If you reside or pursue business outside Poland or you are otherwise related to legal entities of other states, you may be a party to and later became an addressee of rulings made by courts of foreign countries.
The recognition and enforceability of foreign judgments in Poland is a problem regulated by national, EU regulations, and international agreements. To make foreign rulings effective, it is required to meet a vast number of procedural requirements and frequently individually assessed conditions, the breach of which is an absolute negative condition for recognizing a given ruling in Poland.
Under current legislation, judgments made by foreign courts in civil cases are recognized in Poland by virtue of law – de plano. This principle was implemented by the Act of December 5, 2008 amending the Act – the Code of Civil Procedure and some other acts (Journal of Laws No. 234, item 1571) that entered into force on July 1, 2009.
This means that a party to proceedings may use a foreign judgment on civil matters that determines and establishes a legal relationship or awards an amount without the need for separate proceedings.
For example, a party to divorce proceedings may directly request that the divorce be mentioned in the Polish marriage certificate or make other changes in vital records.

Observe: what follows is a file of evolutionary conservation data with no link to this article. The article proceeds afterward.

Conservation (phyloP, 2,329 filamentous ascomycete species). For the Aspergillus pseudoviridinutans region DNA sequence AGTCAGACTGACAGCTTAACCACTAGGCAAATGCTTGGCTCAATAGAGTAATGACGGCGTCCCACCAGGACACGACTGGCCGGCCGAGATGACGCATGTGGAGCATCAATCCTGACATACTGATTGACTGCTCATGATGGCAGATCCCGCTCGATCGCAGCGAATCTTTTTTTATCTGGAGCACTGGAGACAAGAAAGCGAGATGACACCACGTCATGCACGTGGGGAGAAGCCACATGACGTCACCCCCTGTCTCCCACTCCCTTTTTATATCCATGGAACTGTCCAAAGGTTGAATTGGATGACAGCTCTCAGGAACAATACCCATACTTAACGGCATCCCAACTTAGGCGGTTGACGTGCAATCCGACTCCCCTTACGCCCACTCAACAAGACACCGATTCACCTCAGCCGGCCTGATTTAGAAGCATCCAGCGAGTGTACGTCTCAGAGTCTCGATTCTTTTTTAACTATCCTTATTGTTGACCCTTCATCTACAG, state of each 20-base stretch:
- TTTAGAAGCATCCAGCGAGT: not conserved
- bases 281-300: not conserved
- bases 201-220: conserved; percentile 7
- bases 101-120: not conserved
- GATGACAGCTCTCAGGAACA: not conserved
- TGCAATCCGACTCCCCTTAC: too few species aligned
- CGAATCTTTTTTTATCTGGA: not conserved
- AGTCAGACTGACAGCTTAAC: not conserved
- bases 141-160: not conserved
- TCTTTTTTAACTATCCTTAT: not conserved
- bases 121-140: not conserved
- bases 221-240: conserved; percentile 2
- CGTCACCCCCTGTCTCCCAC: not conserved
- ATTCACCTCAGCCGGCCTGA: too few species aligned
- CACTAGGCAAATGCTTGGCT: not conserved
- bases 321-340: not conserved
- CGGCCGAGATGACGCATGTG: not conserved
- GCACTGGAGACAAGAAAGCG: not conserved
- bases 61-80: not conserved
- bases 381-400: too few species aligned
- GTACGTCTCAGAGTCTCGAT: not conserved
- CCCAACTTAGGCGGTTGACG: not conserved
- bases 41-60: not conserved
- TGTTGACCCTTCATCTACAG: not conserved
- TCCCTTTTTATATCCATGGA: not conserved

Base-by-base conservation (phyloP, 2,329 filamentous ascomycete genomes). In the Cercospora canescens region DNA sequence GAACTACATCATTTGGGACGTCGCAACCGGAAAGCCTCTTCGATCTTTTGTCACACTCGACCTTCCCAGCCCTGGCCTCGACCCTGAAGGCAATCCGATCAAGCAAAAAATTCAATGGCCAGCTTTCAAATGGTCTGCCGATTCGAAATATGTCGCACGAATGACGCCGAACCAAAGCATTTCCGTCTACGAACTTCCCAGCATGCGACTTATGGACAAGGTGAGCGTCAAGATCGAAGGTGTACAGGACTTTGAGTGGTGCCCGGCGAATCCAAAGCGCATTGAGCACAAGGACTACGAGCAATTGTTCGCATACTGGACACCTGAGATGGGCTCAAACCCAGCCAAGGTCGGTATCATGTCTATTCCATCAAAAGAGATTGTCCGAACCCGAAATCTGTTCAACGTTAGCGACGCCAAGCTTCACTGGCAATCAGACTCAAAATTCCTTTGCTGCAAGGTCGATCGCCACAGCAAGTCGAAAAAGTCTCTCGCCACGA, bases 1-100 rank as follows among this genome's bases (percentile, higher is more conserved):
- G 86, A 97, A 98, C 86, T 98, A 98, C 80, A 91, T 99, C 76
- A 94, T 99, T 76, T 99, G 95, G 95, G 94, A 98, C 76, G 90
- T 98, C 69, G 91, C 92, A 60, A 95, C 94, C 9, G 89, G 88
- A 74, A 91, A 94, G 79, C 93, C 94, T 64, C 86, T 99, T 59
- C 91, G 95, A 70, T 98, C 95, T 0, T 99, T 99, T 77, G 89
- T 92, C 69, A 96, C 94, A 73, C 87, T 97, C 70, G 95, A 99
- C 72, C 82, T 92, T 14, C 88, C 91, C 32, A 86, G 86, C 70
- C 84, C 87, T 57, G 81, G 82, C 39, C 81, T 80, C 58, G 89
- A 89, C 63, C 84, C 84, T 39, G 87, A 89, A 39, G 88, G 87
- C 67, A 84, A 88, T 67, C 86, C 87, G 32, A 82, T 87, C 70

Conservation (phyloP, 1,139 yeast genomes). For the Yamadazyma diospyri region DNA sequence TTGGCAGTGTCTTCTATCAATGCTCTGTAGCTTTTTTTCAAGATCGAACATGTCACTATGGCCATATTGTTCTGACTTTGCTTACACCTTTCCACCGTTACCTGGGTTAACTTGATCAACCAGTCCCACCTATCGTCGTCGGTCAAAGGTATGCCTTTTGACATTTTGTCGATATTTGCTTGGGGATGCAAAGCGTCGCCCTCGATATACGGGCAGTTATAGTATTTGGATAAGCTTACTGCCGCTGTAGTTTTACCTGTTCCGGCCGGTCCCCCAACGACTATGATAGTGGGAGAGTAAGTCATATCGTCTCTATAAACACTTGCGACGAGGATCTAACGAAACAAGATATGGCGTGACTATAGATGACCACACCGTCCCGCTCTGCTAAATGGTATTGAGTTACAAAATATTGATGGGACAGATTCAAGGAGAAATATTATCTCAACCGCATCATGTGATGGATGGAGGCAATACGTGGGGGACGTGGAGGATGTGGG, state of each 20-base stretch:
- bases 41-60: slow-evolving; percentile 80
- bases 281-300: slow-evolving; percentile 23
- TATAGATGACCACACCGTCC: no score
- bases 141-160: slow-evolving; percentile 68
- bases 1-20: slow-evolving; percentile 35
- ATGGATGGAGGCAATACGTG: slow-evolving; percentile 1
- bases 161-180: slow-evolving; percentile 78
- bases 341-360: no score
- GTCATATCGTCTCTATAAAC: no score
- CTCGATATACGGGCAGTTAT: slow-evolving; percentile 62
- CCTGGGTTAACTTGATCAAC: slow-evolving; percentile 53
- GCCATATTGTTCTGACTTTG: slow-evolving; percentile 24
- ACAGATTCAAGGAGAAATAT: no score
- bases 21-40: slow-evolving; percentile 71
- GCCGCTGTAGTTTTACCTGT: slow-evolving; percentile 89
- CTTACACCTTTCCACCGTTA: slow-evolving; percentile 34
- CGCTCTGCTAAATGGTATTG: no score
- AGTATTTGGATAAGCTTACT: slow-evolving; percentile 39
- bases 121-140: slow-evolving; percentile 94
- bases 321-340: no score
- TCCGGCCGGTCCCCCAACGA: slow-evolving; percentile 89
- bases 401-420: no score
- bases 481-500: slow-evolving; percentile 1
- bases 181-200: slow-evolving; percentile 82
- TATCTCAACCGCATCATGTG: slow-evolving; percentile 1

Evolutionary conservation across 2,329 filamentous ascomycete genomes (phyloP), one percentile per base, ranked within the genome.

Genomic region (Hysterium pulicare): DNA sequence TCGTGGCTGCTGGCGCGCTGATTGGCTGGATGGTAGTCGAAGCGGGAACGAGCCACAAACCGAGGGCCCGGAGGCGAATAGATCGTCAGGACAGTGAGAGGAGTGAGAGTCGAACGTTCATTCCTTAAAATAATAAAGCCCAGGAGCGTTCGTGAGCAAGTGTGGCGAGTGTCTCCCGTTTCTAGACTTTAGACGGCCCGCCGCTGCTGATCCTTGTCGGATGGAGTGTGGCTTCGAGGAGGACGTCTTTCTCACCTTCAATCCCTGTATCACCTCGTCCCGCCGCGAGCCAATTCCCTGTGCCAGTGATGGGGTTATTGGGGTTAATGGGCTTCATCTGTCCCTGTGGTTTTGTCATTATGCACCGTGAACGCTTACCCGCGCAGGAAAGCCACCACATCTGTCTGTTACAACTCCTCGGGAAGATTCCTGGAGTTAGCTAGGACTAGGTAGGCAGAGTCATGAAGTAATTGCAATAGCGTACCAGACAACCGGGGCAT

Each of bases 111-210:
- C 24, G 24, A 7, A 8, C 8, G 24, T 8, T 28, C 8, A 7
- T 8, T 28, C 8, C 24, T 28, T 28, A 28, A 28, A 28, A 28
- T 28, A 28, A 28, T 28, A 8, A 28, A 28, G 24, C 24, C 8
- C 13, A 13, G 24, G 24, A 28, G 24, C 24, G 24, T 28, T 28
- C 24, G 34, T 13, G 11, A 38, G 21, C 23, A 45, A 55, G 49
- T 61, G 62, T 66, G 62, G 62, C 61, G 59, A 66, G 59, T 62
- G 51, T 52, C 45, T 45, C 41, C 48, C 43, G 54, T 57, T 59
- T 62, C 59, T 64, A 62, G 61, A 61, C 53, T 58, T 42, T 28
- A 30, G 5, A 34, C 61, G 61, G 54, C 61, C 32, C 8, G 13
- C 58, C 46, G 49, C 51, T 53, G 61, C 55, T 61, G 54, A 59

Before implementing the aforesaid amendment, in order to use a foreign judgment, the party was obliged to obtain a decision of a competent Circuit Court in Poland that recognizes such a foreign judgment in Poland. However, persons interested in judicial proceedings may still submit an appropriate petition for ascertaining the judgment in order to obtain the certainty of legal transactions. The judicial ascertainment of foreign judgments is still widely practiced among persons who are parties to a foreign divorce judgement, division of joint spousal property or dealing with family law or inheritance law issues. It is also possible to obtain a decision stating that it is not possible to recognize a foreign court judgment in order to prevent its implementation into the Polish legal system.
It is required to distinguish the recognition of a foreign judgment from the ascertainment of its enforceability.
Both unenforceable and enforceable judgments may be recognized. On the other hand, the ascertainment of enforceability of the judgment makes it possible to refer the judgment to enforcement authorities to exercise the party’s rights, e.g. to pay the amount awarded from the debtor, to pay the awarded child support, to obtain a share of the estate of the deceased, or to perform any other duty specified in the judgment. The catalogue of obstacles to the recognition and ascertainment of enforceability of a foreign court judgment was typified in Article 1146(1) and (2) of the Code of Civil Procedure. From the enumerated circumstances listed in the aforesaid provision, special attention should be paid to the public policy clause being a kind of guarantee of consistency of the foreign judgment with the fundamental principles of the Polish legal system and sometimes the only basis for rejection of the petition for recognition of a foreign judgment.